As French President François Hollande prepares to receive Cuban leader Raúl Castro at the Elysée Palace on 1-2 February, Reporters Without Borders (RSF) urges him not to shirk from his duty to raise the disastrous situation of the media in Cuba with his visitor.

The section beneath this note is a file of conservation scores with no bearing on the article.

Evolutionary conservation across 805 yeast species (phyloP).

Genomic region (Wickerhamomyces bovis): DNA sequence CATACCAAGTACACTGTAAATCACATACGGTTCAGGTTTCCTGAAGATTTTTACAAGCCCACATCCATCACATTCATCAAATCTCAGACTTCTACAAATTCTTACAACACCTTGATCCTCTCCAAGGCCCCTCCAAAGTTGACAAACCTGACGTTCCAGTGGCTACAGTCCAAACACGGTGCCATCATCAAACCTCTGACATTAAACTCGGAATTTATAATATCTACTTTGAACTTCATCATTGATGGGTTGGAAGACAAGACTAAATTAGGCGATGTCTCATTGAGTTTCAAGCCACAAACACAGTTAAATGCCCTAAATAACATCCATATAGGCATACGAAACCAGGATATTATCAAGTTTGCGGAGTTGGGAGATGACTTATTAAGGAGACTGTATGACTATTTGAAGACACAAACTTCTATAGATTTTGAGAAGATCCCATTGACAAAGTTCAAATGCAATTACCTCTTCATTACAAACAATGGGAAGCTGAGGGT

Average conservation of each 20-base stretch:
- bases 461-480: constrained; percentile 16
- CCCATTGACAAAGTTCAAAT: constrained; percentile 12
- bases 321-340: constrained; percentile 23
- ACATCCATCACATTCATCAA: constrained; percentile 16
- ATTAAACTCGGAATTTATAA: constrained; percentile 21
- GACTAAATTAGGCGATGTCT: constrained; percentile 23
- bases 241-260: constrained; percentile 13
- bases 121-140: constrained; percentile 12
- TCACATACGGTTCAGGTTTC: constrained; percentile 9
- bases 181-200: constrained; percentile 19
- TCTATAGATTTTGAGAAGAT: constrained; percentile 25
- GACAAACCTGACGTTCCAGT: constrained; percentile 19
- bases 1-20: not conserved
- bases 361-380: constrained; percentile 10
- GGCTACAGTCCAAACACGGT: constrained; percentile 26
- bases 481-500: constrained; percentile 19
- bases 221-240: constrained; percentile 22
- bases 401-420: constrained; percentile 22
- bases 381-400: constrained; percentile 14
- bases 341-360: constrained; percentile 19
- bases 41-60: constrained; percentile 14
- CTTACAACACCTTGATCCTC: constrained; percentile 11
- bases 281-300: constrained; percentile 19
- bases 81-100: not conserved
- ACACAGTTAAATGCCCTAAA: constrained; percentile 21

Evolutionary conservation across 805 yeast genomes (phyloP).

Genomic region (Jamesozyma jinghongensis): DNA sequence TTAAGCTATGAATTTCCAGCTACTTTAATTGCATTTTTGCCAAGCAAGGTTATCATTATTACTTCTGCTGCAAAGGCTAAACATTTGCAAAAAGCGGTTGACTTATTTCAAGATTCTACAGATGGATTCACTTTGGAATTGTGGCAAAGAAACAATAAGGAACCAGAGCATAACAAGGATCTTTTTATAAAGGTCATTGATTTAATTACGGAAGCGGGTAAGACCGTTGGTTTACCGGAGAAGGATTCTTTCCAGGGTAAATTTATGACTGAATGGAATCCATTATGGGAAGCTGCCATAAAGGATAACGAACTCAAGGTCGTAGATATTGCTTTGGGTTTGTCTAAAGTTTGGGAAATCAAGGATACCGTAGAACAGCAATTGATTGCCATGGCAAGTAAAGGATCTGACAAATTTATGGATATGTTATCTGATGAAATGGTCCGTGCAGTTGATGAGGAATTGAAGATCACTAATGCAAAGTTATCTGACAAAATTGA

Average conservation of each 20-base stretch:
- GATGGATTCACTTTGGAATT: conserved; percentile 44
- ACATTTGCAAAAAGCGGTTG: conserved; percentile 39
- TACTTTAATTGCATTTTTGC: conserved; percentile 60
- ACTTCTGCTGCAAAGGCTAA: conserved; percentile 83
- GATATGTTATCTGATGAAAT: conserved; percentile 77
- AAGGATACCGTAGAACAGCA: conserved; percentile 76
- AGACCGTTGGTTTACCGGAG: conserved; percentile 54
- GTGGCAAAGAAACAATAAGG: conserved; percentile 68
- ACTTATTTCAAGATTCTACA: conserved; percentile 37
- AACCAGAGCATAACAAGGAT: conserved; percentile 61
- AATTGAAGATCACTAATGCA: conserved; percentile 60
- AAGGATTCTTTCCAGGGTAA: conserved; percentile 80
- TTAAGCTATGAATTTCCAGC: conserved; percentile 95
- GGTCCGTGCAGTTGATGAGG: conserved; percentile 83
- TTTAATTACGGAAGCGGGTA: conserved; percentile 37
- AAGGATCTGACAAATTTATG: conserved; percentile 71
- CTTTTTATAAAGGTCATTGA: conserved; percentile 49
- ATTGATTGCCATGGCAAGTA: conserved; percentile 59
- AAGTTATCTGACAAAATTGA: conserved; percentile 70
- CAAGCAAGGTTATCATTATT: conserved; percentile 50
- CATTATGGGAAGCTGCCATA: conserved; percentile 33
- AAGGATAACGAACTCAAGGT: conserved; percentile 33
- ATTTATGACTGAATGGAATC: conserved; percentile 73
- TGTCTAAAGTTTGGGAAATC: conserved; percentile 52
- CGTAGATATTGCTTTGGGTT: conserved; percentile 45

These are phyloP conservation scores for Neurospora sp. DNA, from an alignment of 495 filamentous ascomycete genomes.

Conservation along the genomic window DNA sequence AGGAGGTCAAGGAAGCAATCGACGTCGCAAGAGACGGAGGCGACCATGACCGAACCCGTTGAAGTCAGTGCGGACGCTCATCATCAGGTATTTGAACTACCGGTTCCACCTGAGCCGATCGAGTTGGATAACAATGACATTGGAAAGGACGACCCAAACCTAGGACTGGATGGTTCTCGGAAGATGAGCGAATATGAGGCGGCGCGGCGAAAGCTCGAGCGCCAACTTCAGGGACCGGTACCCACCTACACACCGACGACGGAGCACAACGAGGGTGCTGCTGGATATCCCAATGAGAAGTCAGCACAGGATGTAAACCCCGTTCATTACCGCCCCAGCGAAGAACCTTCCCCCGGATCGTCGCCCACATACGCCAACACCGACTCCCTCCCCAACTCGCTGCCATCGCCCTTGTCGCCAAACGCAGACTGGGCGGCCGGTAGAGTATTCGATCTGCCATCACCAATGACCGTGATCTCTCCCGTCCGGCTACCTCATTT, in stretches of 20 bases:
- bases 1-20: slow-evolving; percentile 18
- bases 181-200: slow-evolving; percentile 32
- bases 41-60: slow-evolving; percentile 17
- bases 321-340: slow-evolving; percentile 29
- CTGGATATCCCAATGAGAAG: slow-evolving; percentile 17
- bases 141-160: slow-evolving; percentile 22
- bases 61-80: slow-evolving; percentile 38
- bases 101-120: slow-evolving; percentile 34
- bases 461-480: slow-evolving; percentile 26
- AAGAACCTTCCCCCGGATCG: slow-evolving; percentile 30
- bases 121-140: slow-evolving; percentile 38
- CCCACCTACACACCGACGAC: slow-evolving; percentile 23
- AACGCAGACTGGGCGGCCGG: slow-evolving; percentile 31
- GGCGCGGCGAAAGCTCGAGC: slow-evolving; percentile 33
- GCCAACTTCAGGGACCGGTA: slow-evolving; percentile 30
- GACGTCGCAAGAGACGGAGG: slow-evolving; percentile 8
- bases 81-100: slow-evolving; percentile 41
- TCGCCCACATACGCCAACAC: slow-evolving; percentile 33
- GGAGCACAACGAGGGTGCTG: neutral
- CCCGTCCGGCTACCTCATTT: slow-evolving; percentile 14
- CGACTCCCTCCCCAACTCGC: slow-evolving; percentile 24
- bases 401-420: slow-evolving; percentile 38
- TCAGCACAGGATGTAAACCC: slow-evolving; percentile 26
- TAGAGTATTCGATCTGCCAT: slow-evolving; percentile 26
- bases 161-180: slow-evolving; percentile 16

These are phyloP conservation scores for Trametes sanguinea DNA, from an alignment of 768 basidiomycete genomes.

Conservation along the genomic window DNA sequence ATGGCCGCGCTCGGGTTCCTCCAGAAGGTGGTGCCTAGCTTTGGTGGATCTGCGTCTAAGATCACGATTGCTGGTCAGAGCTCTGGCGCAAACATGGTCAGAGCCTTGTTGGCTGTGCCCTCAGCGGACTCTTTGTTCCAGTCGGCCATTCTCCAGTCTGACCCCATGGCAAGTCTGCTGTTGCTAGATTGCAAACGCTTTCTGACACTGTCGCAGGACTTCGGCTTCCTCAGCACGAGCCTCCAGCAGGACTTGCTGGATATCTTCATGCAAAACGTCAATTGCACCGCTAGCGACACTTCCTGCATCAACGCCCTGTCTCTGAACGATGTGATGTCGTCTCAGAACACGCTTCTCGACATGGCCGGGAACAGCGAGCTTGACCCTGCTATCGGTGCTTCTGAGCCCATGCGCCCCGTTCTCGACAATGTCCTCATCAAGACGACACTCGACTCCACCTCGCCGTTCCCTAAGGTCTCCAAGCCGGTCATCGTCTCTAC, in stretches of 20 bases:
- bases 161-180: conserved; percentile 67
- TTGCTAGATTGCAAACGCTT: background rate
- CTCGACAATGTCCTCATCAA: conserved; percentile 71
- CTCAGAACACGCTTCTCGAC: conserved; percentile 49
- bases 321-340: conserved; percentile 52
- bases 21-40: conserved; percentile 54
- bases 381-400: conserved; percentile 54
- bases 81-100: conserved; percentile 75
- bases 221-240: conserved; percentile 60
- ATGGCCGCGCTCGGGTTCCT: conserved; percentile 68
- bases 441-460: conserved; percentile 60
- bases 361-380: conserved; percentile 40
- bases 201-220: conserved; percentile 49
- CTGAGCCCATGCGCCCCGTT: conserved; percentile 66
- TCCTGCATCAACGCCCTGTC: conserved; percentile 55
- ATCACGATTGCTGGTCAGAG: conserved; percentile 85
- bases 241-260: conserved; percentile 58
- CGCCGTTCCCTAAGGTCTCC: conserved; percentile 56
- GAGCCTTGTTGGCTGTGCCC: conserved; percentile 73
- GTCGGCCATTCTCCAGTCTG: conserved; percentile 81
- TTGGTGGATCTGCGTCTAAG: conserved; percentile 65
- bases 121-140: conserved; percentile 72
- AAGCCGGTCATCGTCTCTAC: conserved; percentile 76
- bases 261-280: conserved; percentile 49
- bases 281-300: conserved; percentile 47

This official visit by Castro, who is not only President of the Council of State and President Council of Ministers but also First Secretary of the Communist Party and Commander in Chief of the Armed Forces, is repaying the visit that Hollande made to Cuba on 10 May 2015. RSF wrote to Hollande before that trip to remind him of what he once said about the need to end censorship in Cuba. The visit was not however followed by any significant improvement in media freedom. RSF wonders about the reasons for this new meeting with the leader of what is one of the world’s worst countries from the viewpoint of journalists. In Cuba, independent journalists and bloggers are constantly persecuted by the Castro government, which has ruled the island for 57 years. The regime has an almost total monopoly on the circulation of news and information, using harsh laws and police harassment to gag independent and opposition media outlets. Cuban journalists who try to resist government control are subject to intimidation, threats, arbitrary arrest and the confiscation of their professional equipment. “We urge François Hollande not to dodge the fundamental question of media freedom in Cuba during his talks with Raúl Castro,” said Emmanuel Colombié, the head of RSF’s Latin America desk. “The Castro government’s many attacks on Cuban journalists are unacceptable. France must use this visit to advance the debate about media pluralism and the protection of journalists in Cuba.” The progressive lifting of the US embargo and the resumption of diplomatic relations with the United States, symbolized by Secretary of State John Kerry’s visit to Havana in August, have not resulted in any sign of improvement in the lot of Cuba’s journalists. In fact, harassment of the opposition media has intensified in recent months. Reporters who cover the weekly protest march by the “Damas de Blanco” on Sundays are systematically arrested and held for several hours before being freed. When Pope Francis visited Cuba in September, the secret police told opposition journalists and bloggers they would be arrested if they did not stay at home until the pope left. Cuba is ranked 169th out of 180 countries in the 2015 Reporters Without Borders press freedom index. This is the lowest ranking of any country in Latin America.